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Sudden cardiac arrest (no pulse and no breathing) is one of the leading causes of death in the nation.
More than half of the patients who suffer sudden cardiac arrest do so outside of a hospital. Nationwide the success rates of resuscitation from out of hospital cardiac arrest are in the single digits.
This has led Lancaster County Emergency Medical Services to add the treatment procedure called “induced cooling by EMS,” or ICE, which involves reducing the body temperature of patients who are resuscitated from non-traumatic cardiac arrest.
Lancaster County EMS will be one of the first EMS services in the state to begin induced hypothermia in patients who are resuscitated from cardiac arrest.
Greg Robinson of Lancaster County EMS developed the protocol and has trained all local EMS paramedics in the procedure.
“This is a simple, but effective treatment that should see five to 10 Lancaster County residents walk out of the hospital. Without ICE, they would have died. And it is cheap.”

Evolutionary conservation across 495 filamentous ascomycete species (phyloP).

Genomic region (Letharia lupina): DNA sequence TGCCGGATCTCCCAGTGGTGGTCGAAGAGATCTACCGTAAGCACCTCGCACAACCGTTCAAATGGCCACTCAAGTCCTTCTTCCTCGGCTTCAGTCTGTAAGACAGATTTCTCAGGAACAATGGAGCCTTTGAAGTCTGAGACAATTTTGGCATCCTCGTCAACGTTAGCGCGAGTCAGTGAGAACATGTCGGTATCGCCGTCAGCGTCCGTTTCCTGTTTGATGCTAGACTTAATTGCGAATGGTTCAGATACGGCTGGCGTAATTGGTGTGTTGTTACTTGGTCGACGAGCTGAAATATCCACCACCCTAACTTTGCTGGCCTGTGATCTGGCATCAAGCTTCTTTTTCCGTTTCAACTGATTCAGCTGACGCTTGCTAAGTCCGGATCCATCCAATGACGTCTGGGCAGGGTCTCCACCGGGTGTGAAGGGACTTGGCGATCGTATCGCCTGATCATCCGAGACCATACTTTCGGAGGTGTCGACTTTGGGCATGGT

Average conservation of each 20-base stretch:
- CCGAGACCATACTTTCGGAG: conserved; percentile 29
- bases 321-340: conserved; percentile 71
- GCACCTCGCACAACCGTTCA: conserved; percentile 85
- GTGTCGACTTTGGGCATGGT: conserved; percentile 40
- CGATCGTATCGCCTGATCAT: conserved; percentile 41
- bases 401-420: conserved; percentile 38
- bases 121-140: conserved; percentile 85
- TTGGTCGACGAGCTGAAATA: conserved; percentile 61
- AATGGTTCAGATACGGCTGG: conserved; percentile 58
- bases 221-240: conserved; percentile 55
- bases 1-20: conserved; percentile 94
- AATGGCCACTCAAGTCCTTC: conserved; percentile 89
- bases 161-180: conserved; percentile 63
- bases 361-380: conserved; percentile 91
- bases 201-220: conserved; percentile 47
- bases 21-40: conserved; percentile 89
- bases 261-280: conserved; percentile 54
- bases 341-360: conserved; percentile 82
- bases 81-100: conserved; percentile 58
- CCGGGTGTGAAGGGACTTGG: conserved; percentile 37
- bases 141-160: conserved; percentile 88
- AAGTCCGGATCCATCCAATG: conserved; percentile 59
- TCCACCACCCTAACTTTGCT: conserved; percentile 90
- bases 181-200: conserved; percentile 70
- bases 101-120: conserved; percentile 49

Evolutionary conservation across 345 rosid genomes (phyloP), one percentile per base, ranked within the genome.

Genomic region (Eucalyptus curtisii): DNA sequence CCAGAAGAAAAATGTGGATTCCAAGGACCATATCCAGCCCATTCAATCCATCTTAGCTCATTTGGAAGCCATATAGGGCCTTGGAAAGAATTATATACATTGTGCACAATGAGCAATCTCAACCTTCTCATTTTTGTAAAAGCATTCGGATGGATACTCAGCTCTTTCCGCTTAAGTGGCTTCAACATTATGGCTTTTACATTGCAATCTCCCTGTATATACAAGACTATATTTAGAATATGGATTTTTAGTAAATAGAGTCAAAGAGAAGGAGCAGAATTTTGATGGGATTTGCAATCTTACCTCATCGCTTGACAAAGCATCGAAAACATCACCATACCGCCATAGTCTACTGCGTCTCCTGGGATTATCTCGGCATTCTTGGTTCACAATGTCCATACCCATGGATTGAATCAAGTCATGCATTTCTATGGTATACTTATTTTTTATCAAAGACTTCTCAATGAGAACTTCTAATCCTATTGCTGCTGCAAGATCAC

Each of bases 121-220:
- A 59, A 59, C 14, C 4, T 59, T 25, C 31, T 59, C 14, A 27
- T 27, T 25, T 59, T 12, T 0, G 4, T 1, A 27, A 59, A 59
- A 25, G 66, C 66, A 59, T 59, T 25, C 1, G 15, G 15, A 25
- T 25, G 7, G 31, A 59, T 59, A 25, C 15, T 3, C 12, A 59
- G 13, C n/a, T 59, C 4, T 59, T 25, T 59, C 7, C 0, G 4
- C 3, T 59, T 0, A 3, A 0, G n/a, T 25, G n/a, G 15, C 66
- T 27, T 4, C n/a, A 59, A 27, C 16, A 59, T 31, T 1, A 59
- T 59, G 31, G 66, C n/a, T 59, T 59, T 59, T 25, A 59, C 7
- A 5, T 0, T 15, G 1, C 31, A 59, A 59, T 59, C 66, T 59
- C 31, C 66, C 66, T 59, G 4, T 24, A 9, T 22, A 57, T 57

Patients who are resuscitated from nontraumatic cardiac arrest will be evaluated for possible inclusion in ICE. If they meet the criteria, they will have cool packs placed over parts of the body and will receive up to 2 liters of ice cold saline.
These patients will then be transported to participating hospitals, where the cooling therapy will be continued for 24 hours; afterward the patient will be slowly rewarmed.
The goal of ICE is to maintain body temperature at about 90 to 93 degrees Fahrenheit. ICE has a protective effect on the brain and reduces the amount of damage caused by the lack of oxygen in cardiac arrest.
Hospitals that are participating are Carolinas Medical Center in Charlotte and Palmetto Richland in Columbia.
The procedure has been around for years, but has recently gained acceptance in the pre-hospital hospital environment. The American Heart Associations highly recommends ICE for patients resuscitated from cardiac arrest. The costs are minimal and will be about $30 per patient.